10.36.09.05

.05 Standards of Practice in Conducting a Child Custody Evaluation.

A. In order to determine legal and physical custody arrangements that serve the childís best interests, a psychologist conducting a child custody evaluation shall:

(1) Assess the following:

(a) Parenting skills and capacities of the adults; and

(b) The childís psychological functioning and developmental needs;

(2) Use multiple methods of data gathering, including, but not limited to:

(a) Individually interviewing and assessing each party and each child, if age appropriate;

(b) Observing the interactions of the child with each parental figure, in the respective households, whenever possible; and

(c) Requesting and assessing additional relevant information whenever possible, such as:

(i) Third-party interviews;

(ii) Medical records;

(iii) School records; and

(iv) Legal documents;

(3) Remain impartial and objective;

(4) Interpret assessment data and clinical information in a manner consistent with current standards of practice;

(5) Base recommendations on the needs and best interests of the child, as supported by the:

(a) Evaluation data; and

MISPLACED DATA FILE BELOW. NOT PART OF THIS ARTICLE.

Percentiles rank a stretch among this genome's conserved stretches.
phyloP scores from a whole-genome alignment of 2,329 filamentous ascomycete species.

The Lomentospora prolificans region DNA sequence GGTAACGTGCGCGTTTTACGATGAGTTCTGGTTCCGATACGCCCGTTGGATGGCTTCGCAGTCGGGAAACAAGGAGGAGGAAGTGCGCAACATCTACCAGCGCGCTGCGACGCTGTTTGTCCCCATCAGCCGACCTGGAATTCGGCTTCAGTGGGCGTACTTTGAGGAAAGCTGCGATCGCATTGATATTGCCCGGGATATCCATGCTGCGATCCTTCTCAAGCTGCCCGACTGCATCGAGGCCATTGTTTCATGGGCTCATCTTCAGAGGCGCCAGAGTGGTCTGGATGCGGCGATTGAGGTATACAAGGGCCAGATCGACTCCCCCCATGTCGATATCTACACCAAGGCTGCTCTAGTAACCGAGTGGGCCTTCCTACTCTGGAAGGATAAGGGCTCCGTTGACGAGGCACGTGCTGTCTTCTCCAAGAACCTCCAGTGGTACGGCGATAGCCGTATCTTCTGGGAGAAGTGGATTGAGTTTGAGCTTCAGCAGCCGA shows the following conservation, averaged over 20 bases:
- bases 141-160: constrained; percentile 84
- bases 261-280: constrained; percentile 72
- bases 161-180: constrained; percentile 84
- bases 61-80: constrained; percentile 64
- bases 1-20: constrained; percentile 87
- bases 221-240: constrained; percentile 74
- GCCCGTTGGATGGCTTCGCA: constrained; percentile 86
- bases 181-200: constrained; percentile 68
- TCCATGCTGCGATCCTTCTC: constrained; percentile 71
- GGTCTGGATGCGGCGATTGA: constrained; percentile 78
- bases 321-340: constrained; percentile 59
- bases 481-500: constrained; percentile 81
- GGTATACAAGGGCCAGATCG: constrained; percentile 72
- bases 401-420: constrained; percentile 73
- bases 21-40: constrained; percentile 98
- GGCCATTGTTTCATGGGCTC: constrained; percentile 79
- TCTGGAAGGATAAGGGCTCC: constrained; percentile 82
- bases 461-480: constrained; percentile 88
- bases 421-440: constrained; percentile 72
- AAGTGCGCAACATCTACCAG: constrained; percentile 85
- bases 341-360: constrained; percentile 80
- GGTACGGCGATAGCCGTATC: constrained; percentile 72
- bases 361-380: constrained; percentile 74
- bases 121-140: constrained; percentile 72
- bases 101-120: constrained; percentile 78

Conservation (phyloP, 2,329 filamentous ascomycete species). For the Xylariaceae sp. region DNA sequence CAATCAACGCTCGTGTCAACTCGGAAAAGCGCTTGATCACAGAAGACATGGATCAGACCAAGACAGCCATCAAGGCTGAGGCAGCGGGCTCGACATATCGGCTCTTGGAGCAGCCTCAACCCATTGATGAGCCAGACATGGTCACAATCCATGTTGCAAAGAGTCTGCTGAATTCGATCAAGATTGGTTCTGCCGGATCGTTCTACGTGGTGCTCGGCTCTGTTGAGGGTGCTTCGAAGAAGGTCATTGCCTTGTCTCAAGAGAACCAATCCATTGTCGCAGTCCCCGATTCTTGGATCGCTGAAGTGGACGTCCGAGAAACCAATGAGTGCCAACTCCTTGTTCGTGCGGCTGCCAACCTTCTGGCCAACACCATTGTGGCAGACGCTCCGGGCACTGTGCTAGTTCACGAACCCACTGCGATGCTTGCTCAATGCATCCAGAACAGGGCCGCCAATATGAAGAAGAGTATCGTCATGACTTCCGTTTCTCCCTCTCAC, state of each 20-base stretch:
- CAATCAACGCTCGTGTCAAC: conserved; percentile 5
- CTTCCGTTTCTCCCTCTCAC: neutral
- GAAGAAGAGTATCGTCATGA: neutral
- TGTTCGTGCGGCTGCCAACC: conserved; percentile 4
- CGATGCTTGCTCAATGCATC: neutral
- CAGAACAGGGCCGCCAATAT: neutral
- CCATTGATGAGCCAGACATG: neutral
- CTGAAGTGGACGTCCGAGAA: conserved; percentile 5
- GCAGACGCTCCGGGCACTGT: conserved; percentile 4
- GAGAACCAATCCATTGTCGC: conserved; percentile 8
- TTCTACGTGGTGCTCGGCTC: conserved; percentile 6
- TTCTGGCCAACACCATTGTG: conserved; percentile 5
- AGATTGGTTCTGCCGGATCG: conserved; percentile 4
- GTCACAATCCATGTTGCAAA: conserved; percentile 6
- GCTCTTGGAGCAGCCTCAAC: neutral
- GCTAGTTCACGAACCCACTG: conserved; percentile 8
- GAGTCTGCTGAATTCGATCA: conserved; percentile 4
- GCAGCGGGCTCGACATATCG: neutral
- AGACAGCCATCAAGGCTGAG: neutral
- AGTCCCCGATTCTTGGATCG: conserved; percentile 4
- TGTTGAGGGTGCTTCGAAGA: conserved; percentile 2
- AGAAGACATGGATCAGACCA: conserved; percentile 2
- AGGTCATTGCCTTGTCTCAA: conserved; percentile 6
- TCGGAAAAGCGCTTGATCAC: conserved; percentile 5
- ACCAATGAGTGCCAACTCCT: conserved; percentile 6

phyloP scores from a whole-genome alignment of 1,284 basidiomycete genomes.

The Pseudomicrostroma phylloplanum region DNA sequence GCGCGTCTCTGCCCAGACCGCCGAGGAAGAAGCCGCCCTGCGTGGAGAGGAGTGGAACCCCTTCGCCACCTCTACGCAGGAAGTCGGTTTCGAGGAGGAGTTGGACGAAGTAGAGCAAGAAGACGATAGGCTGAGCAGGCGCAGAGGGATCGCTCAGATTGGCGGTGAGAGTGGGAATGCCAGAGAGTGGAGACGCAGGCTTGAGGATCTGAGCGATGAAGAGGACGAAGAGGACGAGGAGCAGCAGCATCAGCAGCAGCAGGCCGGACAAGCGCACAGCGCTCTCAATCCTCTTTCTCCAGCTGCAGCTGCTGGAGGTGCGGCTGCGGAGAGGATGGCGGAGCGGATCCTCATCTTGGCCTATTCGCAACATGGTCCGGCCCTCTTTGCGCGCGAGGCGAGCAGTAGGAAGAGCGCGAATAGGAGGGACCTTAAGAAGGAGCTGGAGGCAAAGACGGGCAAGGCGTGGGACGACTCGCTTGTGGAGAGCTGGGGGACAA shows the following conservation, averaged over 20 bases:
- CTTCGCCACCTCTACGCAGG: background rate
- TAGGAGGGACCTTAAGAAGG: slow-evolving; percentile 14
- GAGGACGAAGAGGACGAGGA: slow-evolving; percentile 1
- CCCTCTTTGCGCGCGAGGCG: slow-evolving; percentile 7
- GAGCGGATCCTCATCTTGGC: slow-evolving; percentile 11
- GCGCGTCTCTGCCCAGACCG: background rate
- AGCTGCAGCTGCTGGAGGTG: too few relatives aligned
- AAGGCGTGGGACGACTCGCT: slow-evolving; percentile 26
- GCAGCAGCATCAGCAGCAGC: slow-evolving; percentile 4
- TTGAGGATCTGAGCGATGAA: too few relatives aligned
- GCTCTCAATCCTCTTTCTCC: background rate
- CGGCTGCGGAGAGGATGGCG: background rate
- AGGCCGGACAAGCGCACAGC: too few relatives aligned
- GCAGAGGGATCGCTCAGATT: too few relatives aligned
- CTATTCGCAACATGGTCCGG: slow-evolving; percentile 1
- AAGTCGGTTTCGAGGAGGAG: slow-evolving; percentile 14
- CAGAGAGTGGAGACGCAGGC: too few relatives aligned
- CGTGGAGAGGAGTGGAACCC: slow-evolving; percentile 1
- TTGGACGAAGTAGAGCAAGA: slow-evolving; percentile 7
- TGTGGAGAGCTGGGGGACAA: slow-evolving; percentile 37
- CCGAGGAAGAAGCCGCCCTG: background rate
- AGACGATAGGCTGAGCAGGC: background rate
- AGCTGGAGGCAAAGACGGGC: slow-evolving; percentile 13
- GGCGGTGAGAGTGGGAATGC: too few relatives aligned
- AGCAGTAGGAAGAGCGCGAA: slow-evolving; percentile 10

(b) Applicable law;

(6) Create and maintain professional records in accordance with COMAR 10.36.05;

(7) Include appropriate disclaimers regarding the limitations of the recommendations, such as:

(a) Unavailability of information;

(b) Lack of cooperation of the parties;

(c) Lack of compliance with court orders; or

(d) Inconclusive assessment data; and

(8) Decline to conduct the evaluation as set forth in COMAR 10.36.05 if the psychologist feels that the psychologistís objectivity would be impaired.

B. In the event a psychologist determines sufficient information is not available, the psychologist may decline to make recommendations.

C. A psychologist performing a child custody evaluation may not:

(1) Engage in multiple relationships with any of the parties to the pending child custody proceeding, including serving as a:

(a) Mediator;

(b) Therapist;

(c) Life coach;

(d) Parenting coordinator; or

(e) Litigation consultant; or

(2) Render an opinion concerning the psychological functioning or custodial fitness of a individual involved in the custody proceeding who has not been personally evaluated by the psychologist during the current child custody evaluation.